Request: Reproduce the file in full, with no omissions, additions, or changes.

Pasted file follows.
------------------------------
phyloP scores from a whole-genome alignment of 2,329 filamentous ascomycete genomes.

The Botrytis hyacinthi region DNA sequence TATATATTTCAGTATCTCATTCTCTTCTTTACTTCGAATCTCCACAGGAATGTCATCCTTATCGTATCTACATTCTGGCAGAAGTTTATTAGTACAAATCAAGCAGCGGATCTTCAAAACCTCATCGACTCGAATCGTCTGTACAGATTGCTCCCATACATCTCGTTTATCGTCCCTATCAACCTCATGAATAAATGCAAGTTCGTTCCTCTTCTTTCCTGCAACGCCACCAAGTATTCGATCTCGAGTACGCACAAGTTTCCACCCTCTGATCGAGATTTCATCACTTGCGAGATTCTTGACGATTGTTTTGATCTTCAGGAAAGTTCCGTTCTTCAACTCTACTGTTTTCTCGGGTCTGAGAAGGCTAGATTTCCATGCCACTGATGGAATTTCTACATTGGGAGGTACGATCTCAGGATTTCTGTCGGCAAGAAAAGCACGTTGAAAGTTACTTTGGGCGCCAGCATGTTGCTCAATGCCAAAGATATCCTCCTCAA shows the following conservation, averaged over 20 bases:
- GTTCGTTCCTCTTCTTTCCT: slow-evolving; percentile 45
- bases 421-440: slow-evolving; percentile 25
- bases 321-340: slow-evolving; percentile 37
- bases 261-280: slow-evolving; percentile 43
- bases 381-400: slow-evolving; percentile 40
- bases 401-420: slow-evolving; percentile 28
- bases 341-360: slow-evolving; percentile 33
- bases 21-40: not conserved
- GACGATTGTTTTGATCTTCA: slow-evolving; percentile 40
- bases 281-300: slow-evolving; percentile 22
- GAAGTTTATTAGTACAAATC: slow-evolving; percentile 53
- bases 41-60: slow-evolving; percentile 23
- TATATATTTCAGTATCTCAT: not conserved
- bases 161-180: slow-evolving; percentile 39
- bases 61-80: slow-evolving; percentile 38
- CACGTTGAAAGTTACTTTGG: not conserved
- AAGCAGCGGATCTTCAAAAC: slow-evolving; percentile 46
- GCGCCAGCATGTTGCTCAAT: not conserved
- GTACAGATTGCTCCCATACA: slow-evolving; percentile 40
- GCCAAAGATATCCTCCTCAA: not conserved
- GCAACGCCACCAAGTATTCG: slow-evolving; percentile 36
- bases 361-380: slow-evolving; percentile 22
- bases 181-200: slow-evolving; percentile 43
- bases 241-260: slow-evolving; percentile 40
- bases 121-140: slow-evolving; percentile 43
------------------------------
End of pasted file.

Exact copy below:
phyloP scores from a whole-genome alignment of 2,329 filamentous ascomycete genomes.

The Botrytis hyacinthi region DNA sequence TATATATTTCAGTATCTCATTCTCTTCTTTACTTCGAATCTCCACAGGAATGTCATCCTTATCGTATCTACATTCTGGCAGAAGTTTATTAGTACAAATCAAGCAGCGGATCTTCAAAACCTCATCGACTCGAATCGTCTGTACAGATTGCTCCCATACATCTCGTTTATCGTCCCTATCAACCTCATGAATAAATGCAAGTTCGTTCCTCTTCTTTCCTGCAACGCCACCAAGTATTCGATCTCGAGTACGCACAAGTTTCCACCCTCTGATCGAGATTTCATCACTTGCGAGATTCTTGACGATTGTTTTGATCTTCAGGAAAGTTCCGTTCTTCAACTCTACTGTTTTCTCGGGTCTGAGAAGGCTAGATTTCCATGCCACTGATGGAATTTCTACATTGGGAGGTACGATCTCAGGATTTCTGTCGGCAAGAAAAGCACGTTGAAAGTTACTTTGGGCGCCAGCATGTTGCTCAATGCCAAAGATATCCTCCTCAA shows the following conservation, averaged over 20 bases:
- GTTCGTTCCTCTTCTTTCCT: slow-evolving; percentile 45
- bases 421-440: slow-evolving; percentile 25
- bases 321-340: slow-evolving; percentile 37
- bases 261-280: slow-evolving; percentile 43
- bases 381-400: slow-evolving; percentile 40
- bases 401-420: slow-evolving; percentile 28
- bases 341-360: slow-evolving; percentile 33
- bases 21-40: not conserved
- GACGATTGTTTTGATCTTCA: slow-evolving; percentile 40
- bases 281-300: slow-evolving; percentile 22
- GAAGTTTATTAGTACAAATC: slow-evolving; percentile 53
- bases 41-60: slow-evolving; percentile 23
- TATATATTTCAGTATCTCAT: not conserved
- bases 161-180: slow-evolving; percentile 39
- bases 61-80: slow-evolving; percentile 38
- CACGTTGAAAGTTACTTTGG: not conserved
- AAGCAGCGGATCTTCAAAAC: slow-evolving; percentile 46
- GCGCCAGCATGTTGCTCAAT: not conserved
- GTACAGATTGCTCCCATACA: slow-evolving; percentile 40
- GCCAAAGATATCCTCCTCAA: not conserved
- GCAACGCCACCAAGTATTCG: slow-evolving; percentile 36
- bases 361-380: slow-evolving; percentile 22
- bases 181-200: slow-evolving; percentile 43
- bases 241-260: slow-evolving; percentile 40
- bases 121-140: slow-evolving; percentile 43